Fernandez met with Amsterdam, N.Y., Mayor John M. Duchessi, Jr. “for a breakfast at Centro Civico of Amsterdam, Inc. to discuss the offer being made to high school students in disadvantaged neighborhoods across the United States,” the local newpaper, The Recorder, said.
“The idea of the scholarship came out of a visit from the Congressional Black Caucus to Cuba,” Fernandez confirmed to the New York paper.
The Caucus, which has no Republican members and is currently chaired by Rep. James E. Clyburn, D-S.C., is supportive of lifting most trade sanctions against Cuba.
Fernandez said Castro’s offer is being promoted by the Caucus and another group, Pastors for Peace, a group of churches that have provided medicine, medical supplies and other related gear through humanitarian efforts to Cuba for years, the Recorder said.
“The only condition is that after they finish their study in Cuba after six years, that [graduating students] go back to the community and work with the community,” Fernandez said. “This is basically the philosophy that we’ve followed with students from other Latin American countries.”
He added that Cuba was prepared to offer 500 scholarships to students in upstate New York.
Ladan Alomar, executive director of Centrol Civico, also pledged support.
“We’re going to do the best we can to utilize this opportunity,” Alomar said. “This is really going to open doors to both sides.
“We’ll be able to travel either way and get an understanding of the cultures and governments,” she said. “The world is too small to [have] barriers.”
Other critics call the program a well-orchestrated piece of political propaganda, alleging that to study at a Cuban university or college, applicants are required to show a detailed list of revolutionary activities — including participation in demonstrations against the U.S. government and its policies, as well as a disclaimer about being a member of any religious group or organization.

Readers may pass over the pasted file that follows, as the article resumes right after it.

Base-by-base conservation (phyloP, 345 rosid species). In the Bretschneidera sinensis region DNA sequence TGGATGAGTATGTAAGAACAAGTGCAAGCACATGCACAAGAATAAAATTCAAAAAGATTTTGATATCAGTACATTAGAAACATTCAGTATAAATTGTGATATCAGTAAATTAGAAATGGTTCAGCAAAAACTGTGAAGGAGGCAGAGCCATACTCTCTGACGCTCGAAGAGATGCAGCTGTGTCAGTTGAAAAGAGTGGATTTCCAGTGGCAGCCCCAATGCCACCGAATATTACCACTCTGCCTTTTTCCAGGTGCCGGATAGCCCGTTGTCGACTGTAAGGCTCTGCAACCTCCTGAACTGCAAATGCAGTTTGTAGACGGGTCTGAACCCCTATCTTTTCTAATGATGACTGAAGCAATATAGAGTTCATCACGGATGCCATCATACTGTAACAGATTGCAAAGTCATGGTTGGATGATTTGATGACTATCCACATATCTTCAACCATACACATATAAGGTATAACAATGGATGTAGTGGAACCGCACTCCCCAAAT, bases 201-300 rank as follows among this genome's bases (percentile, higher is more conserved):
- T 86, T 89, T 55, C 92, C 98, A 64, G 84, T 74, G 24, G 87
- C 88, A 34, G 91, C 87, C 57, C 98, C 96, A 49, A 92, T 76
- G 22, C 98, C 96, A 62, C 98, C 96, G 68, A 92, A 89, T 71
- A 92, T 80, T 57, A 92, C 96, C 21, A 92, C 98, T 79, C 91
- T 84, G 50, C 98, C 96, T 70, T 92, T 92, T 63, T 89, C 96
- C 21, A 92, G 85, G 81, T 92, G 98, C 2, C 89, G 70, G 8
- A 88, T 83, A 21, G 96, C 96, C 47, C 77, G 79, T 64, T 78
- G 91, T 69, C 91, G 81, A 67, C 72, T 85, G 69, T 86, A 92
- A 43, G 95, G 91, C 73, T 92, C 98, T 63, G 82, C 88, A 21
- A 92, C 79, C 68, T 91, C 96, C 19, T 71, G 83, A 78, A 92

School officials denied any political or ideological underpinnings as prerequisites to attendance.
“We don’t teach politics, just medicine,” Nancy Nunez, director of the school’s foreign affairs department, told the Inquirer last year. “We hope they come out of this course with the same human sensibility as the Cubans who spend time in other countries. We hope they don’t see medicine as merchandise, but as humanitarian.”
AAPS disagrees, citing public and research documents — as well as statements from those who have served in the “doctor diplomacy” programs.
“Medical students who accept Castro’s offer of free medical training may find themselves indentured serfs to Cuba’s communism,” the group said. “Regulations require that ‘medical doctors must serve 3 to 5 years in designated areas on the island of Cuba before they are considered for permission to leave the island.'”
More alarming, the group said, was that “even if [students] are ever allowed to return to the U.S., they may not be able to shake the influence. The physicians serving in these units are essentially under surveillance all the time and any change in their plans not consistent with the orders given them from Havana invariably leads to the involvement of police or paramilitary security forces.”
The AAPS said the training program is also a huge moneymaker for the Cuban government. “Doctors [exported abroad] generate tens of millions of dollars for the Castro regime,” even though many earn only about one dollar a day and, as the Inquirer said, may have to sell trinkets and liquor on the side to make ends meet.
“Cuba’s so-called ‘doctor diplomacy’ may have begun in the manner of an assistance program for guerilla movements” some 40 years ago, AAPS said, “but soon turned into big business for Havana.”
The group said the Castro regime takes in $1.2 million a month from Zimbabwe alone under the program. “A very small fraction of this goes to pay the physicians themselves and their families in the island,” said the AAPS report.
Additionally, the physician group said Cuba’s claims of superior medical outcomes “compared to the U.S. are false,” noting that lower infant mortality rates claimed by Havana are based on flawed comparison studies and are actually “about 4-5 times higher than that of the U.S. rate.”